Ontario, BC, Ontario is underrepresented. Another grenade by the Lib-Bloc partnership.

Josh said...

The coalition by virtue of the Liberals track record in retreating to Quebec goes back to Laurier (via conscrption).

He put his party ahead of dealing with raising troops for WWI and II. The Liberals strategists have benefited from the Quebec separatist alliance.


Huh? What does Laurier - who died in 1919 - have to do with WWII when Mackenzie King was the very Liberal PM? Is this some dig at "conscription if necessary but not necessarily conscription"?

DL said...

"Can you point out when the party with the largest number of seats won does not form a coalition?"

Ontario 1985 - The PCs had the most seats, but the second place Liberals and the 3rd place NDP made a deal and the Liberals took power. That government proved to be extremely popular and the Ontario Liberals won just about the biggest landslide re-election ever two years later in 1987.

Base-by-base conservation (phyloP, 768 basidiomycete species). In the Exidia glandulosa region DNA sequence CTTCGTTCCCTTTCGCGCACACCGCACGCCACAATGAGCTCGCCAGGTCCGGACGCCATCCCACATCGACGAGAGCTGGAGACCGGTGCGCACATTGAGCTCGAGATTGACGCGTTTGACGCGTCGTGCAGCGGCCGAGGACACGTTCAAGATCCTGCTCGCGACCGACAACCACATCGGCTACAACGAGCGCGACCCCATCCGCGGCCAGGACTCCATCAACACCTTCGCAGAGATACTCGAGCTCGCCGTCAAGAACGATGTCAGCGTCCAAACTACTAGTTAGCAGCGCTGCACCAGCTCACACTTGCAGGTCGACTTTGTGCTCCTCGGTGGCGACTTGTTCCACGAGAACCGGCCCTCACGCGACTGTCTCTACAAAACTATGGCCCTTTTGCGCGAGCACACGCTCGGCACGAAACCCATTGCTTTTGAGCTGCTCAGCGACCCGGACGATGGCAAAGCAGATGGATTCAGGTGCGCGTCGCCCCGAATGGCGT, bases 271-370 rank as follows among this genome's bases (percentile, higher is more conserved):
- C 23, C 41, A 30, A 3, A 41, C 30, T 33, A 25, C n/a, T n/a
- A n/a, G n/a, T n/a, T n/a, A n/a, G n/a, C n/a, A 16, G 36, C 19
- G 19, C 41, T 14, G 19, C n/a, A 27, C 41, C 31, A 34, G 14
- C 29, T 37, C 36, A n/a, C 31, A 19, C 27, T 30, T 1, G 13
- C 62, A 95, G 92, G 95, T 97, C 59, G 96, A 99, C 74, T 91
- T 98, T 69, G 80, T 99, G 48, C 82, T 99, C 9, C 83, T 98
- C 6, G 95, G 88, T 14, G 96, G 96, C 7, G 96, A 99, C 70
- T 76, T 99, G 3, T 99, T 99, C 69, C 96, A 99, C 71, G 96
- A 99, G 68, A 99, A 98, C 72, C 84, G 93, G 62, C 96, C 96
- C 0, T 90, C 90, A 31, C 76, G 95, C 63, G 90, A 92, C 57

CanadianSense said...

The crisis came in 1917, when Prime Minister Borden was summoned to London, England to participate in the Imperial War Conference. British Prime Minister David Lloyd George wanted a greater manpower commitment from Canada and the other dominions, and following on Canadian success at Vimy Ridge earlier in the year, Borden decided that he had no choice but to implement conscription to keep the Canadian Expeditionary Force at the numbers he had promised. Quebec Conservatives warned him that it would take his party 25 years to rebuild if he introduced conscription. The issue threatened to divide the country as many workers and farmers as well as Quebecers were opposed. Borden hoped that a coalition government made up of Conservatives and Liberals would help. Although Liberal leader Sir Wilfrid Laurier refused, 25 Liberals later joined with Borden to carry conscription.

http://www.mta.ca/about_canada/study_guide/debates/conscription.html


Quebec was against it and Lauier lost many Liberal MP outside Quebec.

What political paid the price for the next 70 years until Brian Mulroney, what party became the defacto federalist party in Quebec after Laurier chose to defend the anti-conscription push?